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Nowadays, after many years, no one has forgotten the great talent of Josef von Sternberg, who is rightfully considered one of the great masters in film history. His special contribution to the seventh art has made him officially immortal.

The king of noirs

When we think of a director like Josef von Sternberg, the iconic actress Marlene Dietrich, who was discovered and launched by Sternberg himself and with whom she shot no less than seven films, cannot fail to come to mind. Because, in fact, according to many artists and critics of his time, no one knew how to valorise female figures as well as von Sternberg, who, in turn, succeeded in creating the right mixture of sensuality and guilt, oneiric and realism, grotesque and paradoxical, all with a sophisticated noir touch.

And of the noir genre Josef von Sternberg was one of the undisputed masters, to the point of being considered effectively one of the forerunners of the said film genre already in the glorious Hollywood of the silent era.

Born in Vienna as Jonas Sternberg on May 29, 1894, to a family of Jewish descent that was experiencing financial difficulties, the young man moved to the United States at the age of three, as his father Moses – a former soldier for the Austro-Hungarian army – hoped to find employment in the New Continent in order to support his family. The relationship between the parents, however, was not at all easy and, after some time, Josef’s mother – Serafine Singer – decided to leave home, returning to Vienna with her children. This conflictual relationship between the parents was to influence the future works of the director, who would take inspiration from his family history for screenplays with disturbing implications, a true trademark of his cinema. It would be several more years, however, before Josef was able to return to the United States, even though he continued to feel, throughout his life, a strong nostalgia for his hometown, in which – according to him – he had spent the happiest moments of his childhood.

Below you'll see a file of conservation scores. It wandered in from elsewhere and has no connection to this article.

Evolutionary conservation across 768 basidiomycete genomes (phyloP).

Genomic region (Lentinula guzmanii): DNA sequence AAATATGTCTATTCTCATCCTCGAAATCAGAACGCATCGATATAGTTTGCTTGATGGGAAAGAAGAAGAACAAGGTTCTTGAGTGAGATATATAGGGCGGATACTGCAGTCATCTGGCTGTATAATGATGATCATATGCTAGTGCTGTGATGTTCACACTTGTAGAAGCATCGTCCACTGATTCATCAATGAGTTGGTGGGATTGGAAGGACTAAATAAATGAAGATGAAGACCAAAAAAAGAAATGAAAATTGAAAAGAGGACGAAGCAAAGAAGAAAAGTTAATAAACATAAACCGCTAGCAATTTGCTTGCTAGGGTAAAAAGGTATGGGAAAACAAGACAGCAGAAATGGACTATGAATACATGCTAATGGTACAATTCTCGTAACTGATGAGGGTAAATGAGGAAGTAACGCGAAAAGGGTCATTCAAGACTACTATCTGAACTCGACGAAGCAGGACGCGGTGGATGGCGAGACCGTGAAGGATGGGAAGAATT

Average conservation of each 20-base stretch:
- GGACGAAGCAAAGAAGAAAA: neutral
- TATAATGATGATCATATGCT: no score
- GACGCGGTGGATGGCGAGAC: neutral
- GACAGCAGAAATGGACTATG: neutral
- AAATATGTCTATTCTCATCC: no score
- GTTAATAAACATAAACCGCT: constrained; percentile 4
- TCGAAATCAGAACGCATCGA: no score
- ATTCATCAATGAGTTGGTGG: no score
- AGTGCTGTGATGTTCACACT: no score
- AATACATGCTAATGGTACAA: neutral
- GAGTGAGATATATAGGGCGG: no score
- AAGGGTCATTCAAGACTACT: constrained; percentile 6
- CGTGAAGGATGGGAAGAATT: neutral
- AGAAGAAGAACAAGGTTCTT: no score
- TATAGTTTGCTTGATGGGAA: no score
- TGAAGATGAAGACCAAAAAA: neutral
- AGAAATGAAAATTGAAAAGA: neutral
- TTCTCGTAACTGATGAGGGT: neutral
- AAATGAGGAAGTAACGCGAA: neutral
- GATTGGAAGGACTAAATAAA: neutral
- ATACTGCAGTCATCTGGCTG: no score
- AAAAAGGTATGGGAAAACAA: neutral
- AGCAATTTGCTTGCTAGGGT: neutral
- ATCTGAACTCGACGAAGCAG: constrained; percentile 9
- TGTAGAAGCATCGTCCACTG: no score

However, at the age of fourteen – in 1908 – Josef von Sternberg was back in America and, after attending Jamaica High School in New York for a year, he started working occasionally as a milliner and warehouse worker. The film world, however, was not long in coming and three years later, the young man began working as a handyman for the World Film Company in Fort Lee, later becoming responsible for editing and titling, thereby obtaining his first official credits in several feature films.

The career of von Sternberg – to whom, similarly to what happened to his colleague and countryman Erich von Stroheim, the particle ‘von’ in his surname was added later, in order to make his own name gain prestige, when he was about to find work for the various film companies – thus slowly began to take off. From 1919, he began working as an assistant for directors Roy William Neill, Hugo Ballin, Wallace Worsley and Lawrence C. Windom, also specialising more and more in editing, until he made his first film in 1925. We are talking about The Salvation Hunters, with strong symbolist and experimental overtones, where the main characteristics of his cinema could already be guessed. The film was well received and even impressed Charlie Chaplin in particular. From then on, Josef von Sternberg did not stop and started to make one film after another.